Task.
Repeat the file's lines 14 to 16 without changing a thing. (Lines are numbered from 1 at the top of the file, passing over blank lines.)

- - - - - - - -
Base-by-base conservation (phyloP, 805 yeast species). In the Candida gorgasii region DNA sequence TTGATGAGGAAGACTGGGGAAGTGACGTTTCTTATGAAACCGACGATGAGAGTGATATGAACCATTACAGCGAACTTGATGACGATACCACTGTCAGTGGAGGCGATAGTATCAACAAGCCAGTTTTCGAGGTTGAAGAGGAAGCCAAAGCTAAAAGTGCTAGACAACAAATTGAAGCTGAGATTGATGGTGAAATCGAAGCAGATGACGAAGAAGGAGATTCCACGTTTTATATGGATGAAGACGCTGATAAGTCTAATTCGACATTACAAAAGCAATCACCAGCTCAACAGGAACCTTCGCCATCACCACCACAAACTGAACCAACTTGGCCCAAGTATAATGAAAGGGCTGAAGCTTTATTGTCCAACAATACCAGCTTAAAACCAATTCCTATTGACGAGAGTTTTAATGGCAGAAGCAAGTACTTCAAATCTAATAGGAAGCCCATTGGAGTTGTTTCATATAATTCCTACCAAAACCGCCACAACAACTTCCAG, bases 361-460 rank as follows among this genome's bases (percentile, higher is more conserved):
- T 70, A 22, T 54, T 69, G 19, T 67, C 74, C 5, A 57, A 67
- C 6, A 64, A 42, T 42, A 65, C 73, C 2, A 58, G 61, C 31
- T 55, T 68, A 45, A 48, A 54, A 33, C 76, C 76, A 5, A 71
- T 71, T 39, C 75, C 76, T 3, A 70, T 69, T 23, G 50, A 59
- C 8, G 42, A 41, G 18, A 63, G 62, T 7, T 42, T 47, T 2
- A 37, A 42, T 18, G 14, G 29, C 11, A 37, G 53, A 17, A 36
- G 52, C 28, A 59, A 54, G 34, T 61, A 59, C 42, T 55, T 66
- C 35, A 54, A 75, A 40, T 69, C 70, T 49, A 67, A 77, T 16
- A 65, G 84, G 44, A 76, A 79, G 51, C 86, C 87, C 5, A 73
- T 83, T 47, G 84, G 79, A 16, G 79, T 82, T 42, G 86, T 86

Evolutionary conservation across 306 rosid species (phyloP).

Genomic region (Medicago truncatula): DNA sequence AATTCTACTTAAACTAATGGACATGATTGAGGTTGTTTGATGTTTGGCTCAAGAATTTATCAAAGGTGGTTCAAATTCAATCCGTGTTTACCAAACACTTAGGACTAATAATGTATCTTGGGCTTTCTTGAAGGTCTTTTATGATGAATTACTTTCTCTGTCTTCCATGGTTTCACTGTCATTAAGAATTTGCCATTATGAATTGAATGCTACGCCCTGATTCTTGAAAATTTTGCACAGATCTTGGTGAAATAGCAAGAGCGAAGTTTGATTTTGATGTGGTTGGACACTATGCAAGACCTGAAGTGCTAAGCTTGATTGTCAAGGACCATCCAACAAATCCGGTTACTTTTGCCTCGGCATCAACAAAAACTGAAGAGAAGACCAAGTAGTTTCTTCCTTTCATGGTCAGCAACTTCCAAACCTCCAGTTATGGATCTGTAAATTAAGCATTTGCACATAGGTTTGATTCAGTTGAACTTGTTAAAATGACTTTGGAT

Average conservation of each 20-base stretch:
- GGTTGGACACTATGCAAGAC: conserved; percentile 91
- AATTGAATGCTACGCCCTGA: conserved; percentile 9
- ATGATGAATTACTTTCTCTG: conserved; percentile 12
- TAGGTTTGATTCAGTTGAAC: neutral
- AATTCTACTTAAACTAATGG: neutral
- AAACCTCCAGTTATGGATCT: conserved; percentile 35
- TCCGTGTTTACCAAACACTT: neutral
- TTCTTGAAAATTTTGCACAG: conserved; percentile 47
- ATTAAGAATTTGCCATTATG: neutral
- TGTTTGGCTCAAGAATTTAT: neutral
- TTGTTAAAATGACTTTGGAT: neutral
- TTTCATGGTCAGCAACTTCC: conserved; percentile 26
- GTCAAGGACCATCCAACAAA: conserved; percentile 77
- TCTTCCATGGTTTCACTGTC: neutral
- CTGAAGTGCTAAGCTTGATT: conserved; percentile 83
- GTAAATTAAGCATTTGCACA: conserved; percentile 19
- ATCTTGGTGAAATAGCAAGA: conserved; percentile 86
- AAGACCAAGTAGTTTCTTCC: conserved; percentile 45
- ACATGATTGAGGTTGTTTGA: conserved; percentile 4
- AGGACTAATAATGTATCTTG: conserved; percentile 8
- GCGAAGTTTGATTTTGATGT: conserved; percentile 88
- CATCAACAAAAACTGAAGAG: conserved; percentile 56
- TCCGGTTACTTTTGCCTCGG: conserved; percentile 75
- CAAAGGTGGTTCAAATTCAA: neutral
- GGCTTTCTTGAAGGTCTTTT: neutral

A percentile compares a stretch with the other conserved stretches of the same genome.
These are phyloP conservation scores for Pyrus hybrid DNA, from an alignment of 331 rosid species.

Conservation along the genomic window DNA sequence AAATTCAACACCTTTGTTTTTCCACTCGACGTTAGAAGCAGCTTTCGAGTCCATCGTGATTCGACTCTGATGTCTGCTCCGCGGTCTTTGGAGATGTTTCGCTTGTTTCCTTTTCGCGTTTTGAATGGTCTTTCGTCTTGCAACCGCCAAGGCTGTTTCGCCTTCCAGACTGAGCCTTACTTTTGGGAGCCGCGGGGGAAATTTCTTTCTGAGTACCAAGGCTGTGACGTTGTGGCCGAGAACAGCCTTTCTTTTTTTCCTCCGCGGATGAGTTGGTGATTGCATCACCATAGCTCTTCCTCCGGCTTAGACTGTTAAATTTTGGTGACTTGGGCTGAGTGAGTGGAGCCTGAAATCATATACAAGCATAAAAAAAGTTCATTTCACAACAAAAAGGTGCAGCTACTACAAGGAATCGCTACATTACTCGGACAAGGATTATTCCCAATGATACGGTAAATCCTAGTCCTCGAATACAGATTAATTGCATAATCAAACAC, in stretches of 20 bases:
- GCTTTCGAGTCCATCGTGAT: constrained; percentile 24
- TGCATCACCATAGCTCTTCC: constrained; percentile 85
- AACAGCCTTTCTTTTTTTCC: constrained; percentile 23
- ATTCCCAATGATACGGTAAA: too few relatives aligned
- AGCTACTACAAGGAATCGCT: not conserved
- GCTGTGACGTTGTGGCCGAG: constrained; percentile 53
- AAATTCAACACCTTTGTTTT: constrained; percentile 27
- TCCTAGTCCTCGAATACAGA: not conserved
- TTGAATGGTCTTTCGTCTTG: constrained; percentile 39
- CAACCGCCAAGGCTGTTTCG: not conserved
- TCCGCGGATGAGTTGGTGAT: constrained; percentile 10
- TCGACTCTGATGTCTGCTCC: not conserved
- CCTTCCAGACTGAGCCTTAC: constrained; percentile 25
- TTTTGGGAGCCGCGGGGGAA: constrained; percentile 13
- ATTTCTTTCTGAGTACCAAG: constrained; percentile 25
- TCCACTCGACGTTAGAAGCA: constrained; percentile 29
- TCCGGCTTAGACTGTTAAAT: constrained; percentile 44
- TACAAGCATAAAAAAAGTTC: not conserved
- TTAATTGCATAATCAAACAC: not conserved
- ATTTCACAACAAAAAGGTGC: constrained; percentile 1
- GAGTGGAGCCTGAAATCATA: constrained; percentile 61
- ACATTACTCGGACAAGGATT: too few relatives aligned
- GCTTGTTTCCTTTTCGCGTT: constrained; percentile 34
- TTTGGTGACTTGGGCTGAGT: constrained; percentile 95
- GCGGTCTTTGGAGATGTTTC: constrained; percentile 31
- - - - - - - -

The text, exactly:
Average conservation of each 20-base stretch:
- GGTTGGACACTATGCAAGAC: conserved; percentile 91
- AATTGAATGCTACGCCCTGA: conserved; percentile 9